Researchers, believe it or not, ingested Lego toys to see how quickly they could be, um, excreted. Yes, this actually took place. This "work" was published in a journal.
A multi-center team of six pediatricians in the UK and Australia clearly have way too much time on their hands. They just published a “study” in which they, the authors, each ingested tiny yellow Lego head toy parts and foraged through their own stools to determine transit time to excretion. Why? Apparently, to be able to assuage parental anxiety when children do the same.
Is this a joke or junk?
It appears to be both. First, six participants does not a fruitful study make. Second, the adult gut is distinct from the pediatric one so extrapolating meaningfully is problematic. Third, this Lego head figurine is a smooth plastic round small object that is unlikely to do harm unless inhaled or lodged in a precarious spot for a protracted period - unlike hazardous foreign bodies like batteries that corrode or sharp pieces that can puncture or perforate anatomy. No study is required to reiterate what is endlessly known by a seasoned practitioner and enough literature to date. Also, the researchers conclusions on male and female differences are without merit given the void of statistical significance with a sample set of three each.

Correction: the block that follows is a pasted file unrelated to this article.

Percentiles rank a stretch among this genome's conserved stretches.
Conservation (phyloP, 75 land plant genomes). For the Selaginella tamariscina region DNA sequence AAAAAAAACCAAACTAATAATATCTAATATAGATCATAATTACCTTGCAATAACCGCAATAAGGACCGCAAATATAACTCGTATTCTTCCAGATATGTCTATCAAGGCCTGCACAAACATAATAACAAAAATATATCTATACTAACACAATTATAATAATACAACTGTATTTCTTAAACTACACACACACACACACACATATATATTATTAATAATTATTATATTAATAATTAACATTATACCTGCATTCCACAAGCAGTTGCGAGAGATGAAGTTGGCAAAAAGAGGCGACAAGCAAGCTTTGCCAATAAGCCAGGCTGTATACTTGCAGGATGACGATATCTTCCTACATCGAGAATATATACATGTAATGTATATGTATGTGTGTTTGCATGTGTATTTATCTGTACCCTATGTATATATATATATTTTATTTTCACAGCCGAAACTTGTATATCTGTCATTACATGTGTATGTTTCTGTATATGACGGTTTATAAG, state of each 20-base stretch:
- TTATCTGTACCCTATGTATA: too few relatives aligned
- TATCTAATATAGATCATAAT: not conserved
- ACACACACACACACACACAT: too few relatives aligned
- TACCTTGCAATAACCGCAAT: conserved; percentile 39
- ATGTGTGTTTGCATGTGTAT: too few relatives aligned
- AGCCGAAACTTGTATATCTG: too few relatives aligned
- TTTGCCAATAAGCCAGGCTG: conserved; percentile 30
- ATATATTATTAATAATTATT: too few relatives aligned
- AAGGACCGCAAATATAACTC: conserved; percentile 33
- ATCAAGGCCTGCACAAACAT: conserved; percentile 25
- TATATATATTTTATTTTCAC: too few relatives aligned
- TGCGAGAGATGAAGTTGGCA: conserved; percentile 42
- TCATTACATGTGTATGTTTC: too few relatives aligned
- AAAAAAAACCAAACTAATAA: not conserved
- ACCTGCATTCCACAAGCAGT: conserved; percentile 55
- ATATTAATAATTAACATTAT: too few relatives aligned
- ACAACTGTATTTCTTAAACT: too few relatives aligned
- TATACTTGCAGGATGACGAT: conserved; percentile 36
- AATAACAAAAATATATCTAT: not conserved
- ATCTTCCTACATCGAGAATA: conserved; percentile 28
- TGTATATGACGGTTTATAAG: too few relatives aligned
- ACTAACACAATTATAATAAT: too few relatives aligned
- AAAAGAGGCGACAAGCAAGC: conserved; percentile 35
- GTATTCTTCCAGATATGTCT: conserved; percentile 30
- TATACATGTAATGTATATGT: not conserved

As per humor, the New York Post seemed to enjoy the data collection systems used due to thematic consistency: Stool Hardness and Transit (SHAT) plus Found and Retrieved Time (FART) scores. To each his own on the hilarity (or lack thereof) front.
Why is this study annoying?
With limited resources in the healthcare realm despite the inconsequential exercise that is this paper, the piece was still published in the Journal of Paediatrics and Child Health, took time to prepare and added nothing to the field that would alter a pediatrician’s management of foreign body ingestion. The Lego head passed through these adults in 1-3 days without complication. These transit times are no great epiphany.
This low-hanging fruit for publication reminds me of another permutation of wasted science. For further insight, read 2.6 Million Studies On Exercise And Mental Health Weren't Enough, So Government Did One More.
While this paper has little utility, the topic of foreign body ingestion is highly relevant.
Foreign body ingestion and inhalation through accidental or intentional trauma represent a large chunk of the preventable injury healthcare burden - which is not only costly in monetary terms but also in degrees of anguish and often unnecessary suffering. Though the items and circumstances vary, no age is spared.
To learn more about the dangerous and preventable, click on these links: